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Καὶ—‘further.’ Here Pericles, who has not before openly alluded to Sparta, first avows the contrast.

ταῖς μελέταις ... τοῖσδε—the second dat. restricts the first.

τῶν ἐναντίων—with διαφέρομεν. κοινὴν—Intr. p. lxx. end.

ξενηλασίαις—‘alien acts,’ one of the arcana imperii by which the Ephors tried to keep ont foreign manners. Strangers were not allowed to settle in Sparta. The Athenians felt this as an insult. Cf. I. 144. Aristoph. Av. 1012 ὥσπερ ἐν Λακεδαἰμονι ξενηλατεῖται. ... ὠφεληθείη—i.e. εἰ ἴδοι μὴ κρυφθὲν ὠφεληθείη ἄν. Thuc. says that he was unable to obtain information about Spartan military matters owing to the concealment which the government practised. v. 9, 5. Cf. c. 8, 4, and τὸ κρυπτὸν τῆς πολιτεἰας v. 68, 2.

τῷ ἀφ᾽ ἡμῶν ... εὐψύχῳ some what similar is c. 87, 1 τὰ ἀπὸ τῆς τύχης. Demosth. 54, 36 ἀπ᾽ αὐτῶν ἑτοιμότης. ὄση καὶ ὅα πρὸς τὸ ποιεῖν ὁτιοῦν ὑπάρχει. A rare use outside Thuc.: not found in Aristoph., very rare in the orators.

ἐς τὰ ἔργα—contrasted with παρασκευαῖς. Contrast c. 11, 5.

ταῖς παιδείαις—‘respective methods of education.’

ἐπιπόνῳ ἀσκήσει—of the laborious training to which young Spartans were subjected, being taught to imitate the courage and gravity of men. The life they led was half military, half monastic. At Athens ἐπίπονος was only associated with γῆρας, not with νεότης. Plat. Rep. I. p. 329 D.

ἀνειμένως διαιτώμενοι—cf. I. 6, 3 πρῶτοι Ἀθηναῖοι τόν τε σίδηρον κατέθεντο καὶ ἀνειμένῃ τῇ διαίτῃ ἐς τὸ τρυφερώτερον μετέστησαν. It was conflicting ideas that drove Athens and Sparta into war. Doderlein says ‘demonstratur (in this speech) non impotentia tantum et dominandi cupidine ad bellum tam atrox tamque diutinum impulsos esse, sed etiam diversa recti honestique aestimatione et constanti sui utrosque judicii propugnatione.’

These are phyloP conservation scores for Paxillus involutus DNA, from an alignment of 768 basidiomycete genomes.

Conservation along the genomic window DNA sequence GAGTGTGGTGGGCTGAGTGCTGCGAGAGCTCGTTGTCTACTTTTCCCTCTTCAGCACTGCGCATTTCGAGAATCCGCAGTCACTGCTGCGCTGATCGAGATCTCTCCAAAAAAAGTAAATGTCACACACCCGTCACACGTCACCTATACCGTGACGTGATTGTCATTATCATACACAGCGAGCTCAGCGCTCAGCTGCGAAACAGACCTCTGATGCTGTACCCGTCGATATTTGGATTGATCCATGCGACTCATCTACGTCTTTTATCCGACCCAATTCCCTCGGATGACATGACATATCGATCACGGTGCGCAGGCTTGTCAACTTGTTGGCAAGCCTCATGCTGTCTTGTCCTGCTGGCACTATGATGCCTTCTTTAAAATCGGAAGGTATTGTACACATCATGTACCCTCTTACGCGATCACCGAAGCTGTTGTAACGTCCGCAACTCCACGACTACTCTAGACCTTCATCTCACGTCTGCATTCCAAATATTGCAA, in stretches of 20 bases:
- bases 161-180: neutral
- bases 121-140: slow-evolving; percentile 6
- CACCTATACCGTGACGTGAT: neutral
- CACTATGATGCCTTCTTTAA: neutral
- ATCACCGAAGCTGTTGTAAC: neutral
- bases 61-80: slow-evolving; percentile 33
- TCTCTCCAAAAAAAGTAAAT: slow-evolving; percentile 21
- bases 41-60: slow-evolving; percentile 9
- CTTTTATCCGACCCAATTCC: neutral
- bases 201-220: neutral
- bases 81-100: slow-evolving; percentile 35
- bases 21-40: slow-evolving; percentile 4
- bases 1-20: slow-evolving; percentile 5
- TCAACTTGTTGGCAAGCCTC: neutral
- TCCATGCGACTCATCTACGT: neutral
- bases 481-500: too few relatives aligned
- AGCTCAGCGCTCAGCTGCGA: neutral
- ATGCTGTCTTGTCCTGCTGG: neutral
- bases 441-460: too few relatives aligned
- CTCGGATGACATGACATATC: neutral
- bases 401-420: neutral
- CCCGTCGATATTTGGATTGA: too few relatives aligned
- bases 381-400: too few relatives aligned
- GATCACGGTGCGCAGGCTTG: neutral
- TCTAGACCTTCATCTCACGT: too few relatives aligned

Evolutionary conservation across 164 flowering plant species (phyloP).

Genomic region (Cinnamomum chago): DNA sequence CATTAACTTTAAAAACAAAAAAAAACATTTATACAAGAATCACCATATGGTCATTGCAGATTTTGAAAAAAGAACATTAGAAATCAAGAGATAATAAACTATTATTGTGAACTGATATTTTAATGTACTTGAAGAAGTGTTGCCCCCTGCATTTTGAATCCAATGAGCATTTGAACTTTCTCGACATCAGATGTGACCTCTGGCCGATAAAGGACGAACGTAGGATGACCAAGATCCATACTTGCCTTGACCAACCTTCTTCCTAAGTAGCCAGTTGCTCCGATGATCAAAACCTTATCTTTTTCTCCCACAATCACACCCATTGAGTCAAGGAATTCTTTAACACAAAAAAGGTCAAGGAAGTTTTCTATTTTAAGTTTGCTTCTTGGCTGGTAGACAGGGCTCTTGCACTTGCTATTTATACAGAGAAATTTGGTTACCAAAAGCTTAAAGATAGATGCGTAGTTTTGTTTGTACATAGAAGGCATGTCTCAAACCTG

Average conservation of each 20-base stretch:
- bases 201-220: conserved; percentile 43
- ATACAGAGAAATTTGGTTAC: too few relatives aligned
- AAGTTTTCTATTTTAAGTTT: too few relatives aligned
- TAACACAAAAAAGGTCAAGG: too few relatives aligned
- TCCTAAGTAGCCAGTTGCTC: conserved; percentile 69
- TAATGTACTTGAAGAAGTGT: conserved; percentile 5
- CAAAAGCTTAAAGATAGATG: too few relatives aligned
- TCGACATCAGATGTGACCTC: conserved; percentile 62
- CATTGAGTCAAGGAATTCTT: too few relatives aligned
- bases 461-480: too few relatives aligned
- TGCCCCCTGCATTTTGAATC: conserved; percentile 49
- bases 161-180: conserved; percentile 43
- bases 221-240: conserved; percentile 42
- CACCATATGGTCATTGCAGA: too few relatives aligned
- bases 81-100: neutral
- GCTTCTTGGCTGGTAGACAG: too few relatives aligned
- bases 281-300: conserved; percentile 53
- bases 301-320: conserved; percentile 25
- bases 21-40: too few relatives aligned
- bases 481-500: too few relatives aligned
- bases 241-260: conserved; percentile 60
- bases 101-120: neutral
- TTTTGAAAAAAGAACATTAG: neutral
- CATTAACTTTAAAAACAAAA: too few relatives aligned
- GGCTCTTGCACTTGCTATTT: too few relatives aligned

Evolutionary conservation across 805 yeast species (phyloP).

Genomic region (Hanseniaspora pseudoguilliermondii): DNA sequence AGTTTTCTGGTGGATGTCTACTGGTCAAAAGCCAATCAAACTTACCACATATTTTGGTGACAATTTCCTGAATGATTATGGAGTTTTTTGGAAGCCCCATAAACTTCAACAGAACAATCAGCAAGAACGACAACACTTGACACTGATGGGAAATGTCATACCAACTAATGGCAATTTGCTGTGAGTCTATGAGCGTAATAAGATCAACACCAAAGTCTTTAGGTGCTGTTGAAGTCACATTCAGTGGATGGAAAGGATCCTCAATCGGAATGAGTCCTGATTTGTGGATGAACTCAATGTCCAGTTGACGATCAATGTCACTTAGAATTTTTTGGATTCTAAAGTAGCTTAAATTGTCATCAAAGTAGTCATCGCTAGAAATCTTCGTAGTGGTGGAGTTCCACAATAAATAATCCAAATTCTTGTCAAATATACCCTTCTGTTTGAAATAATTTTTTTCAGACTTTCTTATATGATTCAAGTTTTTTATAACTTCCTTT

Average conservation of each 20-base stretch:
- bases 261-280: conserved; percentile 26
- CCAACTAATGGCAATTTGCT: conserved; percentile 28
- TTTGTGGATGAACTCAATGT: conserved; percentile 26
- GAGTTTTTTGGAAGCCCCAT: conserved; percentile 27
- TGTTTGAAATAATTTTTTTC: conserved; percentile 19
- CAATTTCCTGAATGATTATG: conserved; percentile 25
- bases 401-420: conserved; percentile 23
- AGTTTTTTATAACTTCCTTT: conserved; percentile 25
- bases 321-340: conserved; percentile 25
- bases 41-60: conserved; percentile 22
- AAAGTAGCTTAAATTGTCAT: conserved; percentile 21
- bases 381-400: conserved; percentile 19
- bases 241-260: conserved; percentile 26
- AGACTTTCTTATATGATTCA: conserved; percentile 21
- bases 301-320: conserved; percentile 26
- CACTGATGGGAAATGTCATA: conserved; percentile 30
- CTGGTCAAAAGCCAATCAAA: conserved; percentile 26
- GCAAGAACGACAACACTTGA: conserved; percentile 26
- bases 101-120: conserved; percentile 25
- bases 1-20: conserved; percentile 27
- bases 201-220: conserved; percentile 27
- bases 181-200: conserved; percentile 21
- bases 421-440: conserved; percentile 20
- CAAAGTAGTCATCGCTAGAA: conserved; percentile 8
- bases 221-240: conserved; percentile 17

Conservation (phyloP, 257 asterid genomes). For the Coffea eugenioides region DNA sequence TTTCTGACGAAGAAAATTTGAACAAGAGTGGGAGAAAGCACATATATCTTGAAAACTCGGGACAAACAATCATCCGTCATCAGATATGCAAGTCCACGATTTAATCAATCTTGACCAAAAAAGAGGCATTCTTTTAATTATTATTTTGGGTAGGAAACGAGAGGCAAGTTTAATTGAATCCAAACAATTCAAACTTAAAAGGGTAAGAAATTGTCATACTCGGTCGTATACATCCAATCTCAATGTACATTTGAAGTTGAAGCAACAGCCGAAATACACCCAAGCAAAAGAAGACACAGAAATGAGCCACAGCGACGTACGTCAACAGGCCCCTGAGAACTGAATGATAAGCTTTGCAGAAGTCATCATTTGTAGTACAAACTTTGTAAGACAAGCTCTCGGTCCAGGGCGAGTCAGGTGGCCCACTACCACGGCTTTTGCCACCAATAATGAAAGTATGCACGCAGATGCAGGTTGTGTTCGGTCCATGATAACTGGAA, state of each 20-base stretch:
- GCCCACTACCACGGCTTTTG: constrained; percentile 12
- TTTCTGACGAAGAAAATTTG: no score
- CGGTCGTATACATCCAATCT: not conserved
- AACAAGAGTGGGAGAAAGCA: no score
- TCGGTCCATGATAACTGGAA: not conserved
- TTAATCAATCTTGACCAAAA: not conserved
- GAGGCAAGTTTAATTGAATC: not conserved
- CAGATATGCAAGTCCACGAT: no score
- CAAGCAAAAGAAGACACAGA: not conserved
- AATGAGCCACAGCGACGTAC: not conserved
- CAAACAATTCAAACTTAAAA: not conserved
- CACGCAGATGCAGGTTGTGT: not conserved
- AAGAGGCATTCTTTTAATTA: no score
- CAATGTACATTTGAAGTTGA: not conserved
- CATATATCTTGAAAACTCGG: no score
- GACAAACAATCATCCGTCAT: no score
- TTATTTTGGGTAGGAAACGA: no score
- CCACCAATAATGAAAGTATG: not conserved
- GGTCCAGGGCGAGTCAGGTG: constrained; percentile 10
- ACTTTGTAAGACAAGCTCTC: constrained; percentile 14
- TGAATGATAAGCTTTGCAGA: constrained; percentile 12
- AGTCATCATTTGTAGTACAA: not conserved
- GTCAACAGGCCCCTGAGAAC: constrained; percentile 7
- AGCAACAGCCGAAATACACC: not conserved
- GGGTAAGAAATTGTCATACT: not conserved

τοὺς ἰσοπαλεῖς κ—Editors are not agreed as to the meaning of these words; there are two interpretations: (1) ‘equal dangers,’ i.e. dangers as great as any the Spartans, for all their training, venture to face (so most edd.); (2) ‘struggles in which equal, but not superior, forces oppose us.’ So Kr., Cl., Tillmanns. The general sense favours (1), the Greek favours (2). According to (2), the reservation is implied ‘we do not risk a battle against superior forces, as when the enemy invade Attica.’

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